Meta-Analysis of Cyathostomin Species-Specific Prevalence and Relative Abundance in Domestic Horses from 1975-2020: Emphasis on Geographical Region and Specimen Collection Method
BACKGROUND: Cyathostomins infect virtually all horses, and concomitant infections with 10 or more species per horse is standard. Species-specific knowledge is limited, despite potential species bias in development of disease and anthelmintic resistance. This is the first meta-analysis to examine effects of geographical region and cyathostomin collection method on reported composition of cyathostomin communities.
METHODS: Thirty-seven articles published in English in 1975 or later, in which adults of individual species were systematically enumerated, were included. Seven regions; North America, South America, eastern Europe, western Europe, northern Europe, southern Africa, and Oceania, and three cyathostomin collection methods; (i) standard necropsy recovery from the large intestine, (ii) critical test collection from post-treatment feces and necropsy, and (iii) diagnostic deworming recovery solely from post-treatment feces, were considered. Generalized mixed linear models analyzed the effects of region and collection method on species-specific prevalence and relative abundance. Species richness was analyzed by mixed linear models.
RESULTS: Definitively, the most prevalent and relatively abundant species were Cylicocyclus nassatus (prevalence = 93%, relative abundance = 20%), Cylicostephanus (Cys.) longibursatus (93%, 20%), and Cyathostomum catinatum (90%, 16%). A bias toward horses with high infection intensities and cyathostomin collection from feces resulted in North American critical tests and eastern European diagnostic deworming overestimating the species-specific prevalence and underestimating the relative abundance of rare/uncommon species compared to respective intra-regional standard necropsies. North American critical tests underestimated species richness due partially to identification key errors. Inter-regional standard necropsy comparisons yielded some species-specific regional differences, including a significantly higher Cys. longibursatus prevalence and relative abundance in North America (92%, 33%) than in eastern Europe (51%, 7%) (P > 0.0001). Localization of critical tests to North America and diagnostic deworming to Eastern Europe precluded expansive ‘region by collection method’ interaction analyses.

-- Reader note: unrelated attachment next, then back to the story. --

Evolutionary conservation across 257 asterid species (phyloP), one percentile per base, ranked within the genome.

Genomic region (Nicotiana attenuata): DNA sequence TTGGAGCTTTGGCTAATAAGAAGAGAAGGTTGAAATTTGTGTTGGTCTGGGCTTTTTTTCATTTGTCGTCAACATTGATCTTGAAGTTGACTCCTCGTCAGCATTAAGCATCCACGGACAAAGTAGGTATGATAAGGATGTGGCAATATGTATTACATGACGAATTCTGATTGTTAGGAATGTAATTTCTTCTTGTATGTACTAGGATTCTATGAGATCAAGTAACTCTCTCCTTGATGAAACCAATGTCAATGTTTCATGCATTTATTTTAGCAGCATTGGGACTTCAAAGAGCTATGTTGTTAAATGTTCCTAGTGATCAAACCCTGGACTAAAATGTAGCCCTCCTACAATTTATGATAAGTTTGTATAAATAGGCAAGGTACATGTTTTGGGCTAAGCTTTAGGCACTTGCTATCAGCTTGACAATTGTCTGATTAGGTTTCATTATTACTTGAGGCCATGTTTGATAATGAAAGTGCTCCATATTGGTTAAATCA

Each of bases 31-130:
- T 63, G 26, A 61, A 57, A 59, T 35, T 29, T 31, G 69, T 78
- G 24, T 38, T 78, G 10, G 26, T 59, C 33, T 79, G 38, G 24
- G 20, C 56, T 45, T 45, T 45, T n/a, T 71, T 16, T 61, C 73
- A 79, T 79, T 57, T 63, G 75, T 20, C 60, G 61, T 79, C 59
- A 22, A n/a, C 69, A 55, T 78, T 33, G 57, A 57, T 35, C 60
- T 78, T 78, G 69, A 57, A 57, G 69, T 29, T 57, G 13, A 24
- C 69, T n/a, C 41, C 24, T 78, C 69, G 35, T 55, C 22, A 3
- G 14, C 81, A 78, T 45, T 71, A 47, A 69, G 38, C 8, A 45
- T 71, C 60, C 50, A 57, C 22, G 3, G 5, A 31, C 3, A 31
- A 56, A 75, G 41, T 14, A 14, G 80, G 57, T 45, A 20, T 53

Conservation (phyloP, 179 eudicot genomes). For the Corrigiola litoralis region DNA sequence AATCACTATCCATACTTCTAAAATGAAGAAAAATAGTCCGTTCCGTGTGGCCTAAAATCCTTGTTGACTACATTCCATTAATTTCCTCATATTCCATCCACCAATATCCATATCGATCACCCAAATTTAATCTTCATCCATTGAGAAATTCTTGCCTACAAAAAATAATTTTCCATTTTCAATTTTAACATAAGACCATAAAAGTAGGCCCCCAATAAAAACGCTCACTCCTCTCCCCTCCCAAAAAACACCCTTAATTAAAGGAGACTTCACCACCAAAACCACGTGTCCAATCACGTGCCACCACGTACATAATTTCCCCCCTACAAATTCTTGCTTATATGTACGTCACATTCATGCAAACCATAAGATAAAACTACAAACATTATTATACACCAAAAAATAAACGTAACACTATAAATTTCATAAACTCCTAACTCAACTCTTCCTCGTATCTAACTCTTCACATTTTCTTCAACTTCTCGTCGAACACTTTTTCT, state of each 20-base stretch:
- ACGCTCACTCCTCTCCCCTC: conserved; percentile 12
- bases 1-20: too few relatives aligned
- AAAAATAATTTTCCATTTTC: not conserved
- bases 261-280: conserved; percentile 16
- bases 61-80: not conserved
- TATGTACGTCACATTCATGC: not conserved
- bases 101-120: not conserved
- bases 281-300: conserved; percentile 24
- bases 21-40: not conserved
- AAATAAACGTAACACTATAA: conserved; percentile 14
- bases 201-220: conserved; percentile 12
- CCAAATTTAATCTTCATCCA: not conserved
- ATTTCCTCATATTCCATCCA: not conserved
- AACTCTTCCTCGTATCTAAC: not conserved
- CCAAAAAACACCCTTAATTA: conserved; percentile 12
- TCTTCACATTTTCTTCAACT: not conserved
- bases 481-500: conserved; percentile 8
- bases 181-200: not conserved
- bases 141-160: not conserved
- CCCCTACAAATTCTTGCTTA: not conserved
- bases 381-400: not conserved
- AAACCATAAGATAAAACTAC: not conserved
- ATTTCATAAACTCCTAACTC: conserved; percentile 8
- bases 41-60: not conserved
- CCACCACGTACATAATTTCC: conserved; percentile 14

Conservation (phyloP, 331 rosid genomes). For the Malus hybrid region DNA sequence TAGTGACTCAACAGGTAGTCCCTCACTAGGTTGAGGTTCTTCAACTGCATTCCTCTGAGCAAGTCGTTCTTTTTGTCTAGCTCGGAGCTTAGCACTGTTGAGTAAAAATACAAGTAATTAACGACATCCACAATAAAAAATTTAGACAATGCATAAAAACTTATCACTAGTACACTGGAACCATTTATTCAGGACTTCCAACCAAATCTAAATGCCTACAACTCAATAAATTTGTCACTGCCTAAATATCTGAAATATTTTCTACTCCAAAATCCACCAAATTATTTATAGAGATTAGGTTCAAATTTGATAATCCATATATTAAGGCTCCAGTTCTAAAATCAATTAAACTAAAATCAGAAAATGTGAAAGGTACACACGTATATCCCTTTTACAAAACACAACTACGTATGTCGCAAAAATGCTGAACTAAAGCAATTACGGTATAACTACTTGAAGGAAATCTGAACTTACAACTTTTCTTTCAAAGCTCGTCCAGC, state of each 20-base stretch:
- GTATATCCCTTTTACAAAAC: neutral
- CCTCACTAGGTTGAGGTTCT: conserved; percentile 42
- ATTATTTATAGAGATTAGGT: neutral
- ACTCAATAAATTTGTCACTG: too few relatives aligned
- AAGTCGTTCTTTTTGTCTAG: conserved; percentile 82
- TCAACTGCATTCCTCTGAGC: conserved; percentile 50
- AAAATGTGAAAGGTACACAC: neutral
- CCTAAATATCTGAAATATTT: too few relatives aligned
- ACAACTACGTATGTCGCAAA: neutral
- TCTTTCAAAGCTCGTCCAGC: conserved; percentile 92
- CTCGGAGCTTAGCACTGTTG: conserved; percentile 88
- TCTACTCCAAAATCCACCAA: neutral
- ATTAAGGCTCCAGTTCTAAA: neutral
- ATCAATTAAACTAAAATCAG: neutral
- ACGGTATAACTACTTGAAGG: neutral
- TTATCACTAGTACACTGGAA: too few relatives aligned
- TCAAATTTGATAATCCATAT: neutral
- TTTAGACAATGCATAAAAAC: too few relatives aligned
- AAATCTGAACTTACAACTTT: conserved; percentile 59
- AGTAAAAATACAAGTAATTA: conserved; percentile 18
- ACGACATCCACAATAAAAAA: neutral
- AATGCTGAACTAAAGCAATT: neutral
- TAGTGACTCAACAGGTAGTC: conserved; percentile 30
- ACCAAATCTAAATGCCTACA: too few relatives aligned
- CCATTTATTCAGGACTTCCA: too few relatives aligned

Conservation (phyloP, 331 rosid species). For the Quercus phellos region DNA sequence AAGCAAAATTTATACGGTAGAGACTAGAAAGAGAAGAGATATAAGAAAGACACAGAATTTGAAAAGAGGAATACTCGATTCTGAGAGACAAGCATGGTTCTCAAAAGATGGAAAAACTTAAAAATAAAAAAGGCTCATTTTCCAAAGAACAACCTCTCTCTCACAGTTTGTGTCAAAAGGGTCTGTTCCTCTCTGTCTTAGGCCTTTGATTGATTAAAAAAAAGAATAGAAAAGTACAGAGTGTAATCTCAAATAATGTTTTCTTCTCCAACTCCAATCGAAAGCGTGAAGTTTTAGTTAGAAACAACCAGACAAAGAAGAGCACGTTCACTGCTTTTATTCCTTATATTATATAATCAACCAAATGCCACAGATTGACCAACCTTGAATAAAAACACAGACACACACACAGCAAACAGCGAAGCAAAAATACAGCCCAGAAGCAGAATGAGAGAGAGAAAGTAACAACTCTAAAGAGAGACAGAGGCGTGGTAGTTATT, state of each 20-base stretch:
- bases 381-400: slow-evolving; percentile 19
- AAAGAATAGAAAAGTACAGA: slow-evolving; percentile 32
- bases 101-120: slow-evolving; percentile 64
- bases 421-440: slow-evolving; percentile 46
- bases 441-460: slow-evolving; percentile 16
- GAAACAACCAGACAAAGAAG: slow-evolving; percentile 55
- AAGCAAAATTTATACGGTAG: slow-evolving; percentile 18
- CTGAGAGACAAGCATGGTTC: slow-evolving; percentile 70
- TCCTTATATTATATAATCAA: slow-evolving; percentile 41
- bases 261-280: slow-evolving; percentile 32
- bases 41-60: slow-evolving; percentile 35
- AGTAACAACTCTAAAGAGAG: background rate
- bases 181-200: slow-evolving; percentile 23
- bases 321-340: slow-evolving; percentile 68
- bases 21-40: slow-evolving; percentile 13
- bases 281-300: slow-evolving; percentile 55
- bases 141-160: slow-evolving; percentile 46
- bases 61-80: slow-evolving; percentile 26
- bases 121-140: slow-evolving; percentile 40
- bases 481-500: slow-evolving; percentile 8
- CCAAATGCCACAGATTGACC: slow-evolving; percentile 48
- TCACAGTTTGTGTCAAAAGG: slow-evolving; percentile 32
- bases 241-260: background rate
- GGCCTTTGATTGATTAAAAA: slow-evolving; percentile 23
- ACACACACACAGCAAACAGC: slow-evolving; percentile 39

CONCLUSION: We provide substantial data to inform study design, e.g. effect and study size, for cyathostomin research and highlight necessity for method standardization and raw data accessibility for optimal post-factum comparisons.
Digital Object Identifier (DOI)
Bellaw, Jennifer L. and Nielsen, Martin K., "Meta-Analysis of Cyathostomin Species-Specific Prevalence and Relative Abundance in Domestic Horses from 1975-2020: Emphasis on Geographical Region and Specimen Collection Method" (2020). Maxwell H. Gluck Equine Research Center Faculty Publications. 46.
Additional file 1: Table S1. Publication and dataset demographics.
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Additional file 2: Table S2. Pairwise comparisons of species prevalence (%) by region for 35 cyathostomin species within seven regions across 38 publications, 49 datasets, and 1592 hosts.
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Additional file 3: Table S3. Pairwise comparisons of species relative abundance (%) by region for 35 Cyathostominae species within five regions across 29 publications, 35 datasets, and 1217 equine hosts examined.
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Additional file 4: Table S4. Pairwise comparisons of species prevalence (%) by specimen collection method for 35 cyathostomin species for three methods across 49 datasets.
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Additional file 5: Table S5. Pairwise comparisons of species relative abundance (%) by specimen collection method for 35 cyathostomin species for three methods across 35 datasets.
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Additional file 6: Dataset S1. Complete data set from this study.
Published in Parasites & Vectors, v. 13, issue 1, article no. 509.
© The Author(s) 2020
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